Select all that apply
Corporate (non-financial)
ESG analysis is integrated into fundamental analysis
ESG analysis is used to adjust the internal credit assessments of issuers.
ESG analysis is used to adjust forecasted financials and future cash flow estimates.
ESG analysis impacts the ranking of an issuer relative to a chosen peer group.
An issuer's ESG bond spreads and its relative value versus its sector peers are analysed to find out if all risks are priced in.
The impact of ESG analysis on bonds of an issuer with different durations/maturities are analysed.
Sensitivity analysis and scenario analysis are applied to valuation models to compare the difference between base-case and ESG-integrated security valuation.
ESG analysis is integrated into portfolio weighting decisions.
Companies, sectors, countries and currency and monitored for changes in ESG exposure and for breaches of risk limits.
The ESG profile of portfolios is examined for securities with high ESG risks and assessed relative to the ESG profile of a benchmark.
Other, specify

11.2. Additional information [OPTIONAL]

FI 12. Integration - E,S and G issues reviewed

12.1. Indicate the extent to which ESG issues are reviewed in your integration process.





Corporate (non-financial)




12.2. Please provide more detail on how you review E, S and/or G factors in your integration process.


ESG factors for SSA investment strategies are primarily focused on certain Emerging Market debt and fixed income strategies, where credit quality is lower and risks especially from governance are more pronounced than in developed markets. Our ESG approach in these strategies is data-driven and systematic. We have developed a proprietary Sovereign ESG scoring system covering over 150 countries that integrates quantitative assessments of over fifty Environmental, Social, and Governance factors that are in our view material to long term potential GDP growth, which links back to credit and market risk premia. Weights for the country score components are assigned indirectly based on our assessment of the individual ESG factor’s expected magnitude of the impact on growth (Low, Medium, High) and expected time to impact on growth (Medium term, Long Term, Very Long Term). This way, the factors that are only expected to become material to market pricing far out in the future (such as certain environmental and social factors) can be systematically considered with appropriate weights in the model, and with the flexibility to increase over time. The outright level and momentum of Sovereign ESG scores are used for country and security selection, portfolio weighting and construction, and ESG risk monitoring. Performance of individual components such as Corruption, Regulatory Quality, Rule of Law, Inequality, and Energy Security etc can also be isolated and analyzed across countries and time to identify trends that may manifest in market perceptions of credit quality. While we do not seek to “optimize” the overall model based on historical market performance data, we do back test the relationship between our ESG model outputs and portfolio performance.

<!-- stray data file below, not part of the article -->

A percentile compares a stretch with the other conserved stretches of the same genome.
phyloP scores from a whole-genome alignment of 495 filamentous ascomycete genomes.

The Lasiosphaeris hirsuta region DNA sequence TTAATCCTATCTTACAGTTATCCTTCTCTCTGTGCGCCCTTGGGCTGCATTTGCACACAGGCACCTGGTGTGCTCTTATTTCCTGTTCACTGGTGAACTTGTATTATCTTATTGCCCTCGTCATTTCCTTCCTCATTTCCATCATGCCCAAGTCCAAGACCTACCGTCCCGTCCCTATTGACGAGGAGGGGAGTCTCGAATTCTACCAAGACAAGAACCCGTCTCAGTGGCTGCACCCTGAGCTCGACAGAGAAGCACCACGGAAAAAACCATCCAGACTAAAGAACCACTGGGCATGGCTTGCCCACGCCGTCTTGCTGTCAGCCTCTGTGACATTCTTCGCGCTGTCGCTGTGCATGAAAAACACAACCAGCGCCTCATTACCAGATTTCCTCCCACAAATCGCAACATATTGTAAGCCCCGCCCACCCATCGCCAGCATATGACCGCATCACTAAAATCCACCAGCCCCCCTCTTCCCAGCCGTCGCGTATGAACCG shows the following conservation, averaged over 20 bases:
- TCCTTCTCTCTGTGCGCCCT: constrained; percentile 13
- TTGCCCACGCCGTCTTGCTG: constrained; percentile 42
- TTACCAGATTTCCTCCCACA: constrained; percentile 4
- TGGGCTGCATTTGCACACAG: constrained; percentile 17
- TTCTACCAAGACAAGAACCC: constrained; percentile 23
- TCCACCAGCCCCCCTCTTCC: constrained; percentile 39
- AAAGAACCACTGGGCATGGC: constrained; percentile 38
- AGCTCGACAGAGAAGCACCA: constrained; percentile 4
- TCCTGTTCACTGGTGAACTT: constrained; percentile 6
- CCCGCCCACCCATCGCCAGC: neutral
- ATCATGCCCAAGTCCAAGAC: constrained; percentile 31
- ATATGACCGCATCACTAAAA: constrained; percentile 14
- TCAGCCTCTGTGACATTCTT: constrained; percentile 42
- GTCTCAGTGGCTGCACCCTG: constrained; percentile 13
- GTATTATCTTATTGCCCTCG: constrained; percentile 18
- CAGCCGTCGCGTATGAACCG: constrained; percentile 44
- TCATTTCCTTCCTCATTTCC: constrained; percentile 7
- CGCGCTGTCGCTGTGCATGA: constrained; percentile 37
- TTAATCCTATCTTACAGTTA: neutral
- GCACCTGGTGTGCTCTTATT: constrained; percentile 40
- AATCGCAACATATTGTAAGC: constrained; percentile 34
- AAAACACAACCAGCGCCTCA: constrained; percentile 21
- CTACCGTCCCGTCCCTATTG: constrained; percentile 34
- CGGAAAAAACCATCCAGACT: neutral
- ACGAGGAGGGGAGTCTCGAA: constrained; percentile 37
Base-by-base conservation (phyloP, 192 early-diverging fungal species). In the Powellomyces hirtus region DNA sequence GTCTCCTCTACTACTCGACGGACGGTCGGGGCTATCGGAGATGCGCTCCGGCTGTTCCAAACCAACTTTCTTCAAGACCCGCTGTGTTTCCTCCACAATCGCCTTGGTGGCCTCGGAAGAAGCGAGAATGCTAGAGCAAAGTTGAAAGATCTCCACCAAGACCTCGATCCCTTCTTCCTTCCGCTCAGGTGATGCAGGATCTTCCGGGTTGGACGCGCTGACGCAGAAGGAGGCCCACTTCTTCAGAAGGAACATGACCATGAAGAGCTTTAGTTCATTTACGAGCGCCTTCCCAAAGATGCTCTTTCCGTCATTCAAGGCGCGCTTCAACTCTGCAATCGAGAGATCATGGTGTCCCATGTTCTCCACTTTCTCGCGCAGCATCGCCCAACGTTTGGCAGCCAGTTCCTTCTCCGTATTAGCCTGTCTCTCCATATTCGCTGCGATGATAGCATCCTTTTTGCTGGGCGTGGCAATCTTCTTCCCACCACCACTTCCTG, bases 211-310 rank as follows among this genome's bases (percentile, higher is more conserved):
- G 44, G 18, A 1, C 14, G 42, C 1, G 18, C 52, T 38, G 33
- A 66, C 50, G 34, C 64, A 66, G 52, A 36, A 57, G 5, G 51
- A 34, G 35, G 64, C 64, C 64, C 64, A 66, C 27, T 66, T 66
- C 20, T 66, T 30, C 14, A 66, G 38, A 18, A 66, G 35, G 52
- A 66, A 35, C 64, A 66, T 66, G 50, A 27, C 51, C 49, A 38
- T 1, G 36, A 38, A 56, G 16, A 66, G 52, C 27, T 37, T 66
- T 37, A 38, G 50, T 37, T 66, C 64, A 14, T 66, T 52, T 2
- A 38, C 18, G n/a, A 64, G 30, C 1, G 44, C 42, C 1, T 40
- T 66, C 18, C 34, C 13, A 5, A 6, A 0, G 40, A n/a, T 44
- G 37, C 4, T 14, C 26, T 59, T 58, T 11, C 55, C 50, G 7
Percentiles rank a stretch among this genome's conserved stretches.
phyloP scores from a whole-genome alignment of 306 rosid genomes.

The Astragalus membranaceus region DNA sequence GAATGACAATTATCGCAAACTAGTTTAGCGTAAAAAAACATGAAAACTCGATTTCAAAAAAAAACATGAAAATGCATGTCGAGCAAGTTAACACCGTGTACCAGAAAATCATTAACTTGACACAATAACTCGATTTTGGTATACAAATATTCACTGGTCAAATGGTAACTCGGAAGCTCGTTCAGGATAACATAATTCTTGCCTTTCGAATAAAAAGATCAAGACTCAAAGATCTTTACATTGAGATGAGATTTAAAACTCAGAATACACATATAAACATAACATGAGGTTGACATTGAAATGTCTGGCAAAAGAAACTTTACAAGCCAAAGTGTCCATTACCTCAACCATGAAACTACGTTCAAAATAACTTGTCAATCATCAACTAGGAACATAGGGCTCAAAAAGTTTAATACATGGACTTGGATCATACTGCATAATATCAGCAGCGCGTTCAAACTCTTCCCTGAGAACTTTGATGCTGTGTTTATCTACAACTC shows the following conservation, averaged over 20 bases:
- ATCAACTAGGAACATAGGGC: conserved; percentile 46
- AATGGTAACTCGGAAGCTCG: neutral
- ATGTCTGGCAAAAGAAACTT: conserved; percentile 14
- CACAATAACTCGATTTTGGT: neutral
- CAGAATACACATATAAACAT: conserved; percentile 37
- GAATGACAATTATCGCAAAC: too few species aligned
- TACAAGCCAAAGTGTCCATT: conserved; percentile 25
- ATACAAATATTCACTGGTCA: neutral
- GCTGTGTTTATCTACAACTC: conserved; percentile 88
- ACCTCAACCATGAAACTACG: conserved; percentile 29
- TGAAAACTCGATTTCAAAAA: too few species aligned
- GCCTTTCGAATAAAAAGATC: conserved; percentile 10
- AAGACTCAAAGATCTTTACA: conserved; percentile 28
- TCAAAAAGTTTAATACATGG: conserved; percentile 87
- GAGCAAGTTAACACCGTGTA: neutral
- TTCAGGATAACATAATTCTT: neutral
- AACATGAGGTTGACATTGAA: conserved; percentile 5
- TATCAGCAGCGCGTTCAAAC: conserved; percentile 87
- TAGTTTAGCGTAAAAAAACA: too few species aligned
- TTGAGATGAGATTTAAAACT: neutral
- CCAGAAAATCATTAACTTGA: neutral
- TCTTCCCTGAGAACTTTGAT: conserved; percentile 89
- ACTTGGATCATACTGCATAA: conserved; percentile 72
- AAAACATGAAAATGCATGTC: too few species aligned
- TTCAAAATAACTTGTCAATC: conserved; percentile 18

Corporate (non-financial)

Environmental factors are systematically researched and reviewed at the issuer-specific level for non-financial corporate credit investments, particularly within the natural resource extraction industry. Analysis of the power generation mix of power utility corporates with particular sensitivity to coal-based generation is performed across strategies.

Social factors are occasionally researched and reviewed, such as for assessing how certain industries or company policies may negatively affect public trust and perception. For developed market and particularly Japanese manufactures and retail corporates, the working conditions, labor relations, and compliance with standards and regulations domestically and in foreign operations is a feature of the credit analysis.

Governance factors are systematically researched and reviewed, for example in assessing the composition of company boards for independence, determining layers of ownership and government involvement as it relates to protecting investor rights and transparency, identifying "key person risk" and systematic regulatory compliance, etc.

Certain Corporate Non-Financial investment strategies also use an in-house developed corporate ESG scoring framework to systematically assess companies on a range of industry-specific, credit-material, and downside risk-based sustainability issues. Raw ESG scores as data for a range of ESG risk factors are sourced from a third party research provider, then aggregated into Corporate Credit ESG scores based on a weighting formula of industry-specific materiality developed in-house. For example, scores for electric utilities have a high weighting to Environmental factors and include Emissions and Water use, while Banks scores are entirely composed of Social and Governance factors like Green financing, Stranded Asset Risk, Data security, and Product Safety/Use-Phase Impact on society. Specific factor weights are determined by a formula based on our determination of corporate credit materiality for each industry. We believe that the use of systematic, quantitative ESG analysis provides a consistent and objective point of reference for assessing companies from a credit investor perspective, and is an efficient means of identifying areas of risk for further qualitative ESG analysis by credit analysts. We use this data for security selection and pricing analysis (ie to determine whether ESG risks are fully reflected in market spreads), portfolio construction and ESG risk monitoring.

12.3. Additional information.[OPTIONAL]